November 20, 2023

Kyrie Eleison by Alan Anderson

Rejoice always, pray without ceasing, give thanks in all circumstances; for this is the will of God in Christ Jesus for you.-- 1 Thessalonians 5:16-18 (ESV)


The Jesus Prayer

Lord Jesus Christ, Son of God, have mercy on me, a sinner.



Pray without ceasing.


Occasionally I have known Christian writers say things like, "to write is to breathe," or "I live to write." Whether we echo these attitudes is up to each of us. I am using these terms to invite you to consider the following point. Kyrie eleison applies as an encouragement to pray without ceasing in our lives as writers.


Kyrie Eleison—Lord have mercy.


I found an explanation of "Lord have mercy," as I prepared this post.


"The word mercy in English is the translation of the Greek word eleos.

This word has the same ultimate root as the old Greek word for oil, or more precisely, olive oil; a substance that, was used extensively as a soothing agent for bruises and minor wounds.

The oil was poured into the wound and gently massaged in, thus soothing, comforting, and making whole the injured part.”

The Hebrew word which is also translated as eleos and mercy is hesed, and means steadfast love.


The Greek words for "Lord, have mercy," are "Kyrie, eleison" that is to say, 'Lord, soothe me, comfort me, take away my pain, show me your steadfast love.”


Thus mercy does not refer so much to justice or acquittal a very Western interpretation but to the infinite loving-kindness of God, and his compassion for his suffering children! It is in the sense that we pray "Lord, have mercy," with great frequency during the Divine Liturgy.”


In our prayer, Kyrie eleison, we offer our suffering, our fear, our pain, and even our anger to God of all compassion. This includes prayer for whomever caused our pain or despair. "Lord have mercy", is not a religious mantra, neither is it vain repetition. Kyrie eleison is a heartfelt prayer to the God who hears our cries and does not turn His face from us.


A Humble prayer for writers.


Whatever genre we write in we can pray with assurance, Kyrie eleison, as we write and send our words into the world of readers. We never know what someone's life situation is before they read our words. Our humble call as writers may be a healing balm to the soul of a reader or other writers.


A few times after reading my poetry or my writing as healing content, readers stated. "You saved my life." Oh my, how do we as writers respond to such intimate appreciation? We can fall to our knees with "Kyrie eleison," springing from thankful hearts for God's mercy on us.


We might also take a quiet, intimate pause in our call to write and ask God for His continued mercy. In prayer, we may say these humble words: "Lord Jesus Christ, Son of God, have mercy on me, a sinner."


Perhaps, through our words, we can wipe away the tears from a reader's eyes. Friends, our words have the power to bring healing to people. With all humbleness, I encourage our writer family to send words into the world as peacemakers to express God's mercy. Every letter, word, and paragraph will be more effective when sent out with this humble prayer by a humble writer, Lord have mercy.


Kyrie eleison

We hope and pray

Lord, pour out compassion this troubled day.



Alan lives in Deroche, B.C. with his wife, Terry, and their poodle, Charlie. He contributed stories to Good Grief People by Angel Hope Publishing, 2017; Story by Story: The Power of a Writer, Unstoppable Writers Publishing, 2018; Easter Stories & More by InScribe Christian Writers' Fellowship, 2021. Alan's current writing project is, "Hidden Poetic Voices: A Reflective Work of Grief, Faith, and Poetry. This project expresses the grief of grandparents. He periodically writes articles for FellowScript Magazine and the online magazine for Compassionate Friends. He has written posts for our InScribe blog since 2015. Blog:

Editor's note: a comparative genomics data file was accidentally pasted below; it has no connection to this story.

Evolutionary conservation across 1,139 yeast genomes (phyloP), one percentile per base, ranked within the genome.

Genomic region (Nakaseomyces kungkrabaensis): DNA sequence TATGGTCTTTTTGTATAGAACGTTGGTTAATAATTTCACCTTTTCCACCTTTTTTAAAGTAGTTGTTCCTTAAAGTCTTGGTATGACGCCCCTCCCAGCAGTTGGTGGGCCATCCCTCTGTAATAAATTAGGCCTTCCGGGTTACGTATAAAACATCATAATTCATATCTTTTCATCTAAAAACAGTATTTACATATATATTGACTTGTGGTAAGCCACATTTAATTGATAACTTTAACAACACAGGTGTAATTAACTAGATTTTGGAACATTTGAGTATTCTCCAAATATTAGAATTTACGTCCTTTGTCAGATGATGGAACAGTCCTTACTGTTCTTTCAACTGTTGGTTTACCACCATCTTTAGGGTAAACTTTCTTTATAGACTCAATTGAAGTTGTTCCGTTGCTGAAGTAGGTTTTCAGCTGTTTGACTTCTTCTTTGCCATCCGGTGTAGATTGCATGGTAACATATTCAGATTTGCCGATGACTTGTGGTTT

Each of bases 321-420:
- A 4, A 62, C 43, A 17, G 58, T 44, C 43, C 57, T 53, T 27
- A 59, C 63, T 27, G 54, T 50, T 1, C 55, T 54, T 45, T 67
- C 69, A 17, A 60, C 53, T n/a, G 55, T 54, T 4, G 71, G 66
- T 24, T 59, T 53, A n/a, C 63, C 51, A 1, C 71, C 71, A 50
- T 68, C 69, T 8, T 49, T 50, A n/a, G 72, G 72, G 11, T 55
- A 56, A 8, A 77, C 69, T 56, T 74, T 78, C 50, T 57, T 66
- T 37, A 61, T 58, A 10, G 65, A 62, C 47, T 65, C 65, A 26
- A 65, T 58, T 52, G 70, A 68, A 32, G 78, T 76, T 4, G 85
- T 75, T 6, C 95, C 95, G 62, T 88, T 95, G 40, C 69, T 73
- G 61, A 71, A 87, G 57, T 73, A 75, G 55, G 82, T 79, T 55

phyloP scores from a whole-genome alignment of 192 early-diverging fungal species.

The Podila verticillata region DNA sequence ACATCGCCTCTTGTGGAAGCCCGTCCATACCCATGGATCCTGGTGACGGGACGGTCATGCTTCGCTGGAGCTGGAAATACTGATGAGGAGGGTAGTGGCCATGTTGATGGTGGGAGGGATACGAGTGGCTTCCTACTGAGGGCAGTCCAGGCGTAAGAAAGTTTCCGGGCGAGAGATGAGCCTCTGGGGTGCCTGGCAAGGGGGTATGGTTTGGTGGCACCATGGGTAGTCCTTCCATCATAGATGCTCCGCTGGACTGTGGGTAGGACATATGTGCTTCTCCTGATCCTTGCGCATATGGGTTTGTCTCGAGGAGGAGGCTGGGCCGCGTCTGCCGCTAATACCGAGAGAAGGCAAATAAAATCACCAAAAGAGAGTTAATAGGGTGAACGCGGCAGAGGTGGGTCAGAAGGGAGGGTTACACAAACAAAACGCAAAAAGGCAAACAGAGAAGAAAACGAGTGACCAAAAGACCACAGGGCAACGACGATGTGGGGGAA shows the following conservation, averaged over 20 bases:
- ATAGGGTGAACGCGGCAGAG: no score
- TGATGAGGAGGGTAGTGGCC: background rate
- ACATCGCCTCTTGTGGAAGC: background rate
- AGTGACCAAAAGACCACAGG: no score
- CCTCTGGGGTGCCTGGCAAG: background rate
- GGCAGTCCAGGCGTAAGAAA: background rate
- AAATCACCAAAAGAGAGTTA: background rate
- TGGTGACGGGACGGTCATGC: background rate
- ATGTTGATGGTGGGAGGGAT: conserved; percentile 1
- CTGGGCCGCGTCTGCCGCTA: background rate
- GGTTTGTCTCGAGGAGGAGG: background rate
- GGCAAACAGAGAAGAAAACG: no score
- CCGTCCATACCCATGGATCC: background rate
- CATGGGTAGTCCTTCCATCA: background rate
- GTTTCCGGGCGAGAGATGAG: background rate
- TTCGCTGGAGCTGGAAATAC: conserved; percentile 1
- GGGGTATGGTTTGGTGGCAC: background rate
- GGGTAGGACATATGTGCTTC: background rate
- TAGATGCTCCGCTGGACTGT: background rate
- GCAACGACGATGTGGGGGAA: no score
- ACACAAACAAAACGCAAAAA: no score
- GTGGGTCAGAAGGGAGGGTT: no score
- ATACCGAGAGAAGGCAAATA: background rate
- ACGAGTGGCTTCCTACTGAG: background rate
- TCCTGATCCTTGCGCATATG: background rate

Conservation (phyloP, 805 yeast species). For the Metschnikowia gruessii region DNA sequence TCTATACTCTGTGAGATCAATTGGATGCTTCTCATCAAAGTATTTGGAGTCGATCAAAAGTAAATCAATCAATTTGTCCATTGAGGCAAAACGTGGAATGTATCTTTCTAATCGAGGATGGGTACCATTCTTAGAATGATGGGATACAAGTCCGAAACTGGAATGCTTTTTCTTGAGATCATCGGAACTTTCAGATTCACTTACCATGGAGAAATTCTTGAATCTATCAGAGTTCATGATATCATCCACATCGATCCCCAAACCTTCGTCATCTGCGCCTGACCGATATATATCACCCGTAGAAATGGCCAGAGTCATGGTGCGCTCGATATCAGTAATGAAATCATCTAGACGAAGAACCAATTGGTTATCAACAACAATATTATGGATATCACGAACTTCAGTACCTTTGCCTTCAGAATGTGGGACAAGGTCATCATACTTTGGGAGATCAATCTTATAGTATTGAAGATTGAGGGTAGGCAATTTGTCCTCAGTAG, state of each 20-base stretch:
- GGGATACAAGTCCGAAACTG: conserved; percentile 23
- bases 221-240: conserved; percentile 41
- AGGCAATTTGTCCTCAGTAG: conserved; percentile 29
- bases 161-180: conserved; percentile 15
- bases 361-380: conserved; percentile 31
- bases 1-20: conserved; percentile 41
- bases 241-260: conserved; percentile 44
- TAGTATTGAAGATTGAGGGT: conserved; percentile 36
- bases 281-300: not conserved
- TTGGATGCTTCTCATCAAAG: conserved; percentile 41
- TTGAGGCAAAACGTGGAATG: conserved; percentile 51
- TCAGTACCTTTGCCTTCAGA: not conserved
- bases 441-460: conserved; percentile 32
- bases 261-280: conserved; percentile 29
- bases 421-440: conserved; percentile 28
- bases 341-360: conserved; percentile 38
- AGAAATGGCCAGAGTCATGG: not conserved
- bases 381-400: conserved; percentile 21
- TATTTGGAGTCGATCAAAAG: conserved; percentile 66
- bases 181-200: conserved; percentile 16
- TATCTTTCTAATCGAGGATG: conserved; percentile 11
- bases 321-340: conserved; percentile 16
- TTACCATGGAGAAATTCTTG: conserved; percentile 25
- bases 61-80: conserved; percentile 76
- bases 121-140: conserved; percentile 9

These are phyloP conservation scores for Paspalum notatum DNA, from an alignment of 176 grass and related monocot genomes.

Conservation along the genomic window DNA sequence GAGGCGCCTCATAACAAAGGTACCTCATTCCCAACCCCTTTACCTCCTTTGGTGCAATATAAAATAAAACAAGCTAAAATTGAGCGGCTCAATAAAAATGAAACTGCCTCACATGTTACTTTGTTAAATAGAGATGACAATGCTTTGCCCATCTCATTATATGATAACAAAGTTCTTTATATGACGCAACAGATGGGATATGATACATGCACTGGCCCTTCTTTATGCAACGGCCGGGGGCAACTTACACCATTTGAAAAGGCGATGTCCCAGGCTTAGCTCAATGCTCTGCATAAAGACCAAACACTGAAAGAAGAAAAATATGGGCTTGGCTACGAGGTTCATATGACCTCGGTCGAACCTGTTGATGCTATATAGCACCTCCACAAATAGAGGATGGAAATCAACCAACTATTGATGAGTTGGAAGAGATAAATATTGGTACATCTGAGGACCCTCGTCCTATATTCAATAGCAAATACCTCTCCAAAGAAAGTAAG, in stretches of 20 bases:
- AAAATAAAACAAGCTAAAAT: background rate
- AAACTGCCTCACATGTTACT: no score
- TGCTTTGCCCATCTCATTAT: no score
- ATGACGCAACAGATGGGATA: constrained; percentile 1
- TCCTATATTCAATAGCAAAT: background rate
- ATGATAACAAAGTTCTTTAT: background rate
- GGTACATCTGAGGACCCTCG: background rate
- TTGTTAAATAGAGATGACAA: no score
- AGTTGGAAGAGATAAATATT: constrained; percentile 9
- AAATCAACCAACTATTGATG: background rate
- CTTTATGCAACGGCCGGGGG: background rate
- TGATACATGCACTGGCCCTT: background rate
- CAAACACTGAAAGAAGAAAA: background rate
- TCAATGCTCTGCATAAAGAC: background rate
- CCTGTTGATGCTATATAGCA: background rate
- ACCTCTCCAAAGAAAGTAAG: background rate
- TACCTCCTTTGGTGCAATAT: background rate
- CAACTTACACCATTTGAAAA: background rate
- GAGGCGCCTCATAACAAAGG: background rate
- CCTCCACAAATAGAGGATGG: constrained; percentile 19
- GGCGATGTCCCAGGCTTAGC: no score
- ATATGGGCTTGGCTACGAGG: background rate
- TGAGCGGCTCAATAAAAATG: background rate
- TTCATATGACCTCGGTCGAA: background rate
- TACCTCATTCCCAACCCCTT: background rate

1. Thank you, dear Alan, for this beautiful reminder to consider the powerful potential words have to bless others when they're written prayerfully.
    What a privilege we're wise not to neglect.
    Amen to this: "Every letter, word, and paragraph will be more effective when sent out with this humble prayer by a humble writer, Lord have mercy."

    1. Dear Wendy, we are all prayer writers and writers of prayer. Our words can be blessings to the world. We are in this call together my friend.

  2. Wow. This was totally new to me. Thank you for sharing.

    1. Dear Tracy, thank you for your teachable spirit.

  3. Michelle Strutzenberger5:27 pm GMT-7

    This really spoke to me, especially the Greek meaning of the phrase, and the encouragement to pray this over whatever we send out. I have just researched how to pronounce it, so I can be sure I am saying it somewhat correctly:) Thank you so much, Alan. Blessings.

    1. Dear Michelle, I appreciate you taking time to comment. Thank you for being part of our InScribe family of writers. Blessings to you as well!

  4. Thank you, Alan, for reminding us of the importance of each word and the turn of each phrase. May we be ever mindful that words can hurt and words can heal. We stand with all humanity and pray, ‘Lord have mercy.’

    1. Dear Sharon, indeed, God loves the world as we should. Our words represent us and the message God gave His children.

  5. Oh thank you, Alan. You brought a whole new meaning of that prayer to me. No wonder it's so meaningful in your Orthodox traditions. I've copied it out on a card and will put it in my journal. (Oh how the Greek is so much richer than English, even though English has the most words of any language in the world!)

    1. Dear Sharon! Yes, "Lord have mercy," is a constant in our liturgies. I tremendous comfort we can pray in faith. Thank you for taking the time to comment.


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